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Oracle VM Server for SPARC 2.0 Administration Guide
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Document Information


1.  Overview of the Oracle VM Server for SPARC Software

2.  Installing and Enabling Software

3.  Security

4.  Setting Up Services and the Control Domain

5.  Setting Up Guest Domains

6.  Setting Up I/O Domains

7.  Using Virtual Disks

8.  Using Virtual Networks

9.  Migrating Domains

10.  Managing Resources

11.  Managing Configurations

Saving Domain Configurations for Future Rebuilding

Save Domain Configurations

Restore a Domain Configuration From an XML File (ldm add-domain)

Restore a Domain Configuration From an XML File (ldm init-system)

Managing Logical Domains Configurations

Modify the Autorecovery Policy

12.  Performing Other Administration Tasks

A.  Oracle VM Server for SPARC Physical-to-Virtual Conversion Tool

B.  Oracle VM Server for SPARC Configuration Assistant

C.  Logical Domains Manager Discovery

D.  Using the XML Interface With the Logical Domains Manager

E.  Logical Domains Manager XML Schemas



Managing Logical Domains Configurations

A Logical Domains configuration is a complete description of all the domains and their resource allocations within a single system. You can save and store configurations on the service processor (SP) for later use.

When you power up a system, the SP boots the selected configuration. By booting a configuration, the system runs the same set of domains, and uses the same virtualization and partitioning resource allocations that are specified in the configuration. The default configuration is the one that is most recently saved.

Starting with the Logical Domains 1.2 release, a copy of the current configuration is automatically saved on the control domain whenever the Logical Domains configuration is changed.

The autosave operation occurs immediately, even in the following situations:

This autosave operation enables you to recover a configuration when the configurations that are saved on the SP are lost. This operation also enables you to recover a configuration when the current configuration was not explicitly saved to the SP when the system powercycled. In these circumstances, the Logical Domains Manager can restore that configuration on restart if it is newer than the configuration marked for the next boot.

Note - Power management, FMA, ASR, and PRI update events do not cause an update to the autosave files.

You can automatically or manually restore autosave files to new or existing configurations. By default, when an autosave configuration is newer than the corresponding running configuration, a message is written to the Logical Domains log. Thus, you must use the ldm add-spconfig -r command to manually update an existing configuration or create a new one based on the autosave data.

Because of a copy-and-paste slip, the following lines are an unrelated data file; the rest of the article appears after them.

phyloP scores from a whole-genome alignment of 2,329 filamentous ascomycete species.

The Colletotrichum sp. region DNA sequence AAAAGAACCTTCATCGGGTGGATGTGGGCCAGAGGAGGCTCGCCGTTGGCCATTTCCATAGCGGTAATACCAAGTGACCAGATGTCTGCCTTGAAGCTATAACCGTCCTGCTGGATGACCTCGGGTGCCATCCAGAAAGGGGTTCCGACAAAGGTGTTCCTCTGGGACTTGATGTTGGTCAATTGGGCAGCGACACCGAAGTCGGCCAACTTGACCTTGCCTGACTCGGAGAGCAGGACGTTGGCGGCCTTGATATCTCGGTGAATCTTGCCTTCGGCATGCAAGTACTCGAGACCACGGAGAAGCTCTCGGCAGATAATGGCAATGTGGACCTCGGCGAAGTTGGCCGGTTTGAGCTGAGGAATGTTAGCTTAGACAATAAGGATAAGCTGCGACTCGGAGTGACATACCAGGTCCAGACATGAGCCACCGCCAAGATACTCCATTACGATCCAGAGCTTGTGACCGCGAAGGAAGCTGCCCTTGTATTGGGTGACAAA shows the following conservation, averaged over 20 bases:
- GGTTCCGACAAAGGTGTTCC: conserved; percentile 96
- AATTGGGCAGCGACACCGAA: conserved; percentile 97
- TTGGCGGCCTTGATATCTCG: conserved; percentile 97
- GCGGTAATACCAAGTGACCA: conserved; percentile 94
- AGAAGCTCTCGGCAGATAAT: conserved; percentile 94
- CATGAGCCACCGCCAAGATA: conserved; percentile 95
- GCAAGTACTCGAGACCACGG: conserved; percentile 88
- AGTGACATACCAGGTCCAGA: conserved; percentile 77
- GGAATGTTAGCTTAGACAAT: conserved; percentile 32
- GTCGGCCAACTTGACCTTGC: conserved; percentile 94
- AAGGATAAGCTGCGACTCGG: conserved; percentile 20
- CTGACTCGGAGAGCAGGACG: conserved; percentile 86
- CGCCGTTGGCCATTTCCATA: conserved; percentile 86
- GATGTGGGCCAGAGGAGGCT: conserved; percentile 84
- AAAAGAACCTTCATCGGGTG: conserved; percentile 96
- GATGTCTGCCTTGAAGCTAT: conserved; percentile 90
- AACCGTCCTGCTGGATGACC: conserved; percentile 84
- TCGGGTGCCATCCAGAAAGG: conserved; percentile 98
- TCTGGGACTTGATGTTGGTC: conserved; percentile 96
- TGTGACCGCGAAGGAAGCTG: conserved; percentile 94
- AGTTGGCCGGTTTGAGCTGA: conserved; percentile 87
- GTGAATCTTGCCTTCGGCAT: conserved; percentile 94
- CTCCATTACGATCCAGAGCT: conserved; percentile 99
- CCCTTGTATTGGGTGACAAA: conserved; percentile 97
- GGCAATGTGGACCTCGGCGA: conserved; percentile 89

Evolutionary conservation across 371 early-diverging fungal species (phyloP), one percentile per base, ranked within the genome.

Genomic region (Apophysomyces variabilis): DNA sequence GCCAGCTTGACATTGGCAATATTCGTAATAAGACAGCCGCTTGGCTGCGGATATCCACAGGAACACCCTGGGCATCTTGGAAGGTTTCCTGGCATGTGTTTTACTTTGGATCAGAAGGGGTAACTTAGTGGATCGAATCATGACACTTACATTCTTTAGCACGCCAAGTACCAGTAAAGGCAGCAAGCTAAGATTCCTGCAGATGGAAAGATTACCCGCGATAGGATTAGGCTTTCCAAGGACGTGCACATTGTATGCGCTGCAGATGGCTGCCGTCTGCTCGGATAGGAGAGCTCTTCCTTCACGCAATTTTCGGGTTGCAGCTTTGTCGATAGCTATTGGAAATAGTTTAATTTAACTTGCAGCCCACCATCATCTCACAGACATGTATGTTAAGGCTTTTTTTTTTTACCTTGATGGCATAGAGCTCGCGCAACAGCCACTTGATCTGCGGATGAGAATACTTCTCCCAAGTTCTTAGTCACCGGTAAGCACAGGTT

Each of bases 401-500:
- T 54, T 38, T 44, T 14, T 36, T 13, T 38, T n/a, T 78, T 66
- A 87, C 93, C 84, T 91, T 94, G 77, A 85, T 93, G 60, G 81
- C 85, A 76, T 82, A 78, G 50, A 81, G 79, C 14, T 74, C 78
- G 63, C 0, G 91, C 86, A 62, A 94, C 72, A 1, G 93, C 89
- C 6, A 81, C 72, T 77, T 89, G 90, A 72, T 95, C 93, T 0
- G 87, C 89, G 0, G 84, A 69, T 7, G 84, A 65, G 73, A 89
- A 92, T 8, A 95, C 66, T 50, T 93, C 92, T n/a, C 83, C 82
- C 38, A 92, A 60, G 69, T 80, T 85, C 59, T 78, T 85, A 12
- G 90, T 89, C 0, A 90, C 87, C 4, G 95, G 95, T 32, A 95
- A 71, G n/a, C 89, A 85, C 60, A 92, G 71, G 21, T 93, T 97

Note - When a delayed reconfiguration is pending, the configuration changes are immediately autosaved. As a result, if you run the ldm list-config -r command, the autosave configuration is shown as being newer than the current configuration.

For information about how to use the ldm *-spconfig commands to manage configurations and to manually recover autosave files, see the ldm(1M) man page.

For information about how to select a configuration to boot, see Using Logical Domains With the Service Processor.

Modify the Autorecovery Policy

The autorecovery policy specifies how to handle the recovery of a configuration when one configuration that is automatically saved on the control domain is newer than the corresponding running configuration. The autorecovery policy is specified by setting the autorecovery_policy property of the ldmd SMF service. The autorecovery_policy property can have the following values:

  1. Log in to the control domain.
  2. Become superuser or assume an equivalent role.

    Roles contain authorizations and privileged commands. For more information about roles, see Configuring RBAC (Task Map) in System Administration Guide: Security Services.

  3. View the autorecovery_policy property value.
    # svccfg -s ldmd listprop ldmd/autorecovery_policy
  4. Stop the ldmd service.
    # svcadm disable ldmd
  5. Change the autorecovery_policy property value.
    # svccfg -s ldmd setprop ldmd/autorecovery_policy=value

    For example, to set the policy to perform autorecovery, set the property value to 3:

    # svccfg -s ldmd setprop ldmd/autorecovery_policy=3
  6. Refresh and restart the ldmd service.
    # svcadm refresh ldmd
    # svcadm enable ldmd

Example 11-3 Modifying the Autorecovery Policy From Log to Autorecovery

The following example shows how to view the current value of the autorecovery_policy property and change it to a new value. The original value of this property is 1, which means that autosave changes are logged. The svcadm command is used to stop and restart the ldmd service, and the svccfg command is used to view and set the property value.

# svccfg -s ldmd listprop ldmd/autorecovery_policy
ldmd/autorecovery_policy integer 1
# svcadm disable ldmd
# svccfg -s ldmd setprop ldmd/autorecovery_policy=3
# svcadm refresh ldmd
# svcadm enable ldmd